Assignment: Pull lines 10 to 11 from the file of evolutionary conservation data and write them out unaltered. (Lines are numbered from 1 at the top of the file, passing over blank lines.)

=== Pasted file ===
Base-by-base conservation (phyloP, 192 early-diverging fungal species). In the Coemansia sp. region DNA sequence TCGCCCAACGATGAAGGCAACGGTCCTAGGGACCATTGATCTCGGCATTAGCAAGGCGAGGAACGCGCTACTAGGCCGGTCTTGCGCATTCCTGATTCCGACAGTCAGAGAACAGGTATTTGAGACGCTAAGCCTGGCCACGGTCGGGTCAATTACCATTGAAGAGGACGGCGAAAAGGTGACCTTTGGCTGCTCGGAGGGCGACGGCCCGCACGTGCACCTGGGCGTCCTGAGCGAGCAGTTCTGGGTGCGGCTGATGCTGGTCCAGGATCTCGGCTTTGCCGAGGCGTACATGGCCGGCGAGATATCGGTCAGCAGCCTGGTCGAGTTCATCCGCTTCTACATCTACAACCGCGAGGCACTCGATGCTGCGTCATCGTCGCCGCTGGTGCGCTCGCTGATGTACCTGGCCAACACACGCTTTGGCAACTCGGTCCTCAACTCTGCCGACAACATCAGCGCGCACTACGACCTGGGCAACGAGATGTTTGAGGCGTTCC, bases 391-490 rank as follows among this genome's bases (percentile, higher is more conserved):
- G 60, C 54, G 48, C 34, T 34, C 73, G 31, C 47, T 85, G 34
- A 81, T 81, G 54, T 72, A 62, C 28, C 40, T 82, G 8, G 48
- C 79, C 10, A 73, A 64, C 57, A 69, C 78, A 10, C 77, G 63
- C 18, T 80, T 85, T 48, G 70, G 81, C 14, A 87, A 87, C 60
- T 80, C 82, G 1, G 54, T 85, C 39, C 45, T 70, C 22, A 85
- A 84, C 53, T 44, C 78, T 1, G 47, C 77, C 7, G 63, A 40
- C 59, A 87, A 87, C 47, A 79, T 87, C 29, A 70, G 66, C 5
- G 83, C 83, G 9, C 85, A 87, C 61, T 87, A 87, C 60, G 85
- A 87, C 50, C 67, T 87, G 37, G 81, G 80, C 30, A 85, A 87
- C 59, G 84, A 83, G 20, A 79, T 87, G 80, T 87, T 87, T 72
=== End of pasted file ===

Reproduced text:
- A 87, C 50, C 67, T 87, G 37, G 81, G 80, C 30, A 85, A 87
- C 59, G 84, A 83, G 20, A 79, T 87, G 80, T 87, T 87, T 72